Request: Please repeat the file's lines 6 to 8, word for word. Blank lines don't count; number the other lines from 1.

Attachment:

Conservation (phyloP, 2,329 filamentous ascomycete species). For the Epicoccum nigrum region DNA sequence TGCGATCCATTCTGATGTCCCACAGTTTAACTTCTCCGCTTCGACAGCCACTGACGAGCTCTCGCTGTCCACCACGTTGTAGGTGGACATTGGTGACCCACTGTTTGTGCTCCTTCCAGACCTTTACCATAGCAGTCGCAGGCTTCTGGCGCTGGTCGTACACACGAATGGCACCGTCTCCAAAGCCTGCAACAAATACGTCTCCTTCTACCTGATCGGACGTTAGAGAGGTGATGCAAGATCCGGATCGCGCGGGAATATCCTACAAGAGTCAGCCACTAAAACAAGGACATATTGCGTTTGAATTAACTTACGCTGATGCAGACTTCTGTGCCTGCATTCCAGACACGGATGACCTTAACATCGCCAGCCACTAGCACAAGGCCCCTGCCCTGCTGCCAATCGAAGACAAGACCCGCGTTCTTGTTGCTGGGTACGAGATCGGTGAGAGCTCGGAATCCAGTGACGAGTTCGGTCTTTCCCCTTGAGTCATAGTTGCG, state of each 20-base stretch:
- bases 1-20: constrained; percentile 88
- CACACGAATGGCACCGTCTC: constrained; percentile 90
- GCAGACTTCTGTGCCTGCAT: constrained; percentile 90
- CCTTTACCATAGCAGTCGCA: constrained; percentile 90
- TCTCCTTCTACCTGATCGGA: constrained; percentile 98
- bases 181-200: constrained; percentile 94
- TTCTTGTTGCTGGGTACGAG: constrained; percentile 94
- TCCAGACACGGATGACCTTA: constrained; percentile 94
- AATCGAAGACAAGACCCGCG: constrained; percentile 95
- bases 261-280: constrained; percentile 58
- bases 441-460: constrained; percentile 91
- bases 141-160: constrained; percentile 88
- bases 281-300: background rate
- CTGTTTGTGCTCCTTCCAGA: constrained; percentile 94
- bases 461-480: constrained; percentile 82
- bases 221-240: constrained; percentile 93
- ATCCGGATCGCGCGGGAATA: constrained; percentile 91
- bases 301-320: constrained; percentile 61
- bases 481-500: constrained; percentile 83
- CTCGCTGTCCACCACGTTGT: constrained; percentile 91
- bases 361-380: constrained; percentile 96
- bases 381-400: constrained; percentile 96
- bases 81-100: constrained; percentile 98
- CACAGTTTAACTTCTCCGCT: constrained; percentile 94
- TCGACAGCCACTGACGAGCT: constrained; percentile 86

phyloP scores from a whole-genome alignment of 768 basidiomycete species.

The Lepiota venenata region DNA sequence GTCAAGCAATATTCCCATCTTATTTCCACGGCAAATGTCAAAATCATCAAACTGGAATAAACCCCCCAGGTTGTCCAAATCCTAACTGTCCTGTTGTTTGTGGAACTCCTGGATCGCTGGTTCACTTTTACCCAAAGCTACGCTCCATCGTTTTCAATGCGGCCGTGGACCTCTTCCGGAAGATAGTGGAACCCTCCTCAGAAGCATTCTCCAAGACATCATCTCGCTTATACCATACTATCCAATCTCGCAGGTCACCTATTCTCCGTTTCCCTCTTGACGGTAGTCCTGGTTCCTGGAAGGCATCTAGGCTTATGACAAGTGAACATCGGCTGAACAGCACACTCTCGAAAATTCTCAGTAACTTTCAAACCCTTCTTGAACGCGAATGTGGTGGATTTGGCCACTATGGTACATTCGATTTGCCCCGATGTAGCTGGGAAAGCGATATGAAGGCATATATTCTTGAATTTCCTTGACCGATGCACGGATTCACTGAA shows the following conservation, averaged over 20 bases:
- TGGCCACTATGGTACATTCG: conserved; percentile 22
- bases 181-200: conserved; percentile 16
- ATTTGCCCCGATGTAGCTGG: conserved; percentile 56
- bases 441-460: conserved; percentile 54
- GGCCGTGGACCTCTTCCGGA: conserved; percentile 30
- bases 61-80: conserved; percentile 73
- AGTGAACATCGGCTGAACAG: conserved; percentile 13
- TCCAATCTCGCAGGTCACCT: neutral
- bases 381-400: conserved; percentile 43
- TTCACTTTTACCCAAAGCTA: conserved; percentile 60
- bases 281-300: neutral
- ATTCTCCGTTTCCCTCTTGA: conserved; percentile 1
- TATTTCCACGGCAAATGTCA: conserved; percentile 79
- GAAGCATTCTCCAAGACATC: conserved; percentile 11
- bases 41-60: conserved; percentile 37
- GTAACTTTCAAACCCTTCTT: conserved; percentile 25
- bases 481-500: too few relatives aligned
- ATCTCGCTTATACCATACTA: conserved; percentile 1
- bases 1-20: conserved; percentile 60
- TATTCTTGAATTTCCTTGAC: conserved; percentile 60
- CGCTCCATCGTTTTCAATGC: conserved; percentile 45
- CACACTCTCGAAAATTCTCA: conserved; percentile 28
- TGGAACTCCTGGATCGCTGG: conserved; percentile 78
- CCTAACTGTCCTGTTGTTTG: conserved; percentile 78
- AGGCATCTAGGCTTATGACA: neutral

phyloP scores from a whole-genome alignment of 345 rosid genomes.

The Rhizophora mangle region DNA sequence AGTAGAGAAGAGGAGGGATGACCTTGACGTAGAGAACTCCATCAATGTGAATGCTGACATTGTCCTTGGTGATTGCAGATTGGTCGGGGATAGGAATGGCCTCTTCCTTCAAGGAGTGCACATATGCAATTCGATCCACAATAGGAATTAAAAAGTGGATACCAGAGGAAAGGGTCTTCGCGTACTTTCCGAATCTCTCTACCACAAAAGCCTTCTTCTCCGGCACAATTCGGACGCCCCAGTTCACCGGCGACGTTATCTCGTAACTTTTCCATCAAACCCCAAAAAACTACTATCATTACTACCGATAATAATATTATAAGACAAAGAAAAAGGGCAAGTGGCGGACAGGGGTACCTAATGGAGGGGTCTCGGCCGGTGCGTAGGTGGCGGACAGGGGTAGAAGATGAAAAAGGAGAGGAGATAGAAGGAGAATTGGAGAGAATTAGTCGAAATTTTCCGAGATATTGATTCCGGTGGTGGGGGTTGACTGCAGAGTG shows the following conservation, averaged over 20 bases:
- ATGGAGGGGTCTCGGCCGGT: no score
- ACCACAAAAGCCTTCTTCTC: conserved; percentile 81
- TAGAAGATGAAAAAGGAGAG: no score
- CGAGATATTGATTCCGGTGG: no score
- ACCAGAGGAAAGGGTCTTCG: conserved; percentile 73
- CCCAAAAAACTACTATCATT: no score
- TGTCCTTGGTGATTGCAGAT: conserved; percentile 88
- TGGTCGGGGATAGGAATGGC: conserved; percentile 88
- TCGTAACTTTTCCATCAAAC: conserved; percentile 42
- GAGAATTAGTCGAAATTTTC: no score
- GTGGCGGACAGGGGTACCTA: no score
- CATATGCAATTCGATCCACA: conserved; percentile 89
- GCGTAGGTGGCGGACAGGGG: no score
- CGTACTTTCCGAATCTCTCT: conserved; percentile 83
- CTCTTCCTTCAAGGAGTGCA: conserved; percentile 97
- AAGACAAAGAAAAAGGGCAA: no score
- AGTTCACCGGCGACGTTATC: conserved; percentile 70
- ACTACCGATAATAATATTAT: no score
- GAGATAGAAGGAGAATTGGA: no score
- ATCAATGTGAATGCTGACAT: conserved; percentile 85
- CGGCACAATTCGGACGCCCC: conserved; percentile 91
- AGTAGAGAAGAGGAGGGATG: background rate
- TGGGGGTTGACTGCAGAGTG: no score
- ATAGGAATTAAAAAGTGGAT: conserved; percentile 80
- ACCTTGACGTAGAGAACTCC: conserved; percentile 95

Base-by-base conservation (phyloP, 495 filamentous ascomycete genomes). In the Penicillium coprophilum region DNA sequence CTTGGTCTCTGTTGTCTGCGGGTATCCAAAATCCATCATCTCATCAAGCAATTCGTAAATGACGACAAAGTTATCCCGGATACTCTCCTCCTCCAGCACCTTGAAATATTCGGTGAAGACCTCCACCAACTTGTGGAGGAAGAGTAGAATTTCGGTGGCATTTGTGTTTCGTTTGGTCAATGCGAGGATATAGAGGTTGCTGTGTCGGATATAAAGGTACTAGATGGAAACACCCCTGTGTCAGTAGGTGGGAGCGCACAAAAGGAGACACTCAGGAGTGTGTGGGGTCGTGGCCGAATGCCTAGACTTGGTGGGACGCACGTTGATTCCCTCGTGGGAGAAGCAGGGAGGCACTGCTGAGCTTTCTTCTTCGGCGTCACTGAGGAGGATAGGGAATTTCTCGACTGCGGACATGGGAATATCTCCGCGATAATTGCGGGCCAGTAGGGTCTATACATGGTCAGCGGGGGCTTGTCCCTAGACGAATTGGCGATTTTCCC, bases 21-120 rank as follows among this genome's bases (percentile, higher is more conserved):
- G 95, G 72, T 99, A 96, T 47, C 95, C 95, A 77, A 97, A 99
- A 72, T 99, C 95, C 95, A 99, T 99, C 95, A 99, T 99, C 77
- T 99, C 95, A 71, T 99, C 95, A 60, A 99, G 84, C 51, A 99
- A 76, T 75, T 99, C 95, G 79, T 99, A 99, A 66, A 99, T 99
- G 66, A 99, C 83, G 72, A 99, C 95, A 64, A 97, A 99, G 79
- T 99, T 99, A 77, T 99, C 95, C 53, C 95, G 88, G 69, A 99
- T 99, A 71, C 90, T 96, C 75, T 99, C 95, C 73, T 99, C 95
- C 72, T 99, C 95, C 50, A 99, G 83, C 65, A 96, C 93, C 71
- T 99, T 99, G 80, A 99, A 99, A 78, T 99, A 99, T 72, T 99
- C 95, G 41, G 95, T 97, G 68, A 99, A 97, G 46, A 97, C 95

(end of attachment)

- TCTCCTTCTACCTGATCGGA: constrained; percentile 98
- bases 181-200: constrained; percentile 94
- TTCTTGTTGCTGGGTACGAG: constrained; percentile 94